New Books from NER Writers: The Selvage

From the jacket copy of Linda Gregerson’s new book, The Selvage: “In eloquent poems about Ariadne, Theseus, and Dido, the death of a father, and a bombing raid in Lebanon, and in a magnificent series detailing Masaccio’s Brancacci frescoes, The Selvage deftly traces the ‘line between’ the ‘wonder and woe’ of human experience. Keenly attuned to the precariousness of our existence in a fractured world–of ‘how little the world will spare us’–Gregerson explores the cruelty of human and political violence, such as the recent island massacre in Norway and ‘the current nightmare’ of war and terrorism. And yet, running as a ‘counterpoint’ to violence and cruelty is ‘The reigning brilliance / of the genome and / the risen moon…,’ ‘The / arachnids exoskeleton. The kestrels eye.’ The Selvage is the boldest evidence yet that Linda Gregerson’s unique combination of dramatic lyricism and fierce intelligence transcends current fashions to claim an enduring place in American poetry.”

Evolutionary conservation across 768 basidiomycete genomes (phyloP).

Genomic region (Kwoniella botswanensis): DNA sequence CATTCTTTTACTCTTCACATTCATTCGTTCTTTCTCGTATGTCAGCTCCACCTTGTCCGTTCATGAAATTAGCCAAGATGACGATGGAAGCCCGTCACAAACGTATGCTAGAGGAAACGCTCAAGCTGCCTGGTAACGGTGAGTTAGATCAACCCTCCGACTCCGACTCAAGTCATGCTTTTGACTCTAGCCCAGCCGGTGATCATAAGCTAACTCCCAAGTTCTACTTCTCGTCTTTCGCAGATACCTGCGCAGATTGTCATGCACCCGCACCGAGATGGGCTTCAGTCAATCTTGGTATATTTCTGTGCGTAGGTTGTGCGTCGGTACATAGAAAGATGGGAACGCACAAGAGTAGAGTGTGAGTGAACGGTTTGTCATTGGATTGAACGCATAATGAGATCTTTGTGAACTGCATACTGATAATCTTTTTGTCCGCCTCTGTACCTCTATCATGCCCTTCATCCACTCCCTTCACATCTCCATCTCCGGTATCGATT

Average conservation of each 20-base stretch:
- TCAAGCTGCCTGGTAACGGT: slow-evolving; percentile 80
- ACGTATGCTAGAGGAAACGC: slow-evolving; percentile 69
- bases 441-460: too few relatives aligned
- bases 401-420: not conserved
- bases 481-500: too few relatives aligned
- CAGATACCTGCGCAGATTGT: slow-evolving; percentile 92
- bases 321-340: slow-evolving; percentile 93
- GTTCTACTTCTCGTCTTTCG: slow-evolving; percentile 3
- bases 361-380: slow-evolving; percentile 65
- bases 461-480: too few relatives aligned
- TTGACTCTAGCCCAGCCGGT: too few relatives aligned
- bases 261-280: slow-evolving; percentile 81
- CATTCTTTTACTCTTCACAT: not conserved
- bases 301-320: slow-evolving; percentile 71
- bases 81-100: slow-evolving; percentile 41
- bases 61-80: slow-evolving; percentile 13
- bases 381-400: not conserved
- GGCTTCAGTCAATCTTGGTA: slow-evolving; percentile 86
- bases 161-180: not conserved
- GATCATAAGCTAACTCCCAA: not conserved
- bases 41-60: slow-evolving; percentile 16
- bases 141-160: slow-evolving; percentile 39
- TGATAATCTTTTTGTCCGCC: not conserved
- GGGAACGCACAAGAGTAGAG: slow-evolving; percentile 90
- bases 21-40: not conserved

Linda Gregerson is a National Book Award finalist and Kingsley Tufts Award winner, and her work has appeared in NER since 1982 (4.4), and most recently in 2011 (31.4). You can hear her read from this new book in our Bread Loaf Audio Series.

Linda Gregerson Reading at Bread Loaf

Linda Gregerson reads at the Bread Loaf Writers’ Conference.

“The Selvage” was originally published in Poetry

The Selvage

“Her Argument for the Existence of God” was originally published in PN Review (UK).

Her Argument for the Existence of God

This reading took place August 11, 2010.

To listen to the entire reading, or to other readings and lectures from the Bread Loaf Writers’ Conference, visit their iTunesU site.

Linda Gregerson’s books of poetry include Magnetic North (Houghton Mifflin, 2007); Waterborne (Houghton Mifflin, 2002), winner of the Kingsley Tufts Poetry Award; The Woman Who Died in Her Sleep (1996), a finalist for both The Poet’s Prize and the Lenore Marshall Award; and Fire in the Conservatory (1982). She is also the author of literary criticism, including Negative Capability: Contemporary American Poetry (2001) and The Reformation of the Subject: Spenser, Milton, and the English Protestant Epic (1995).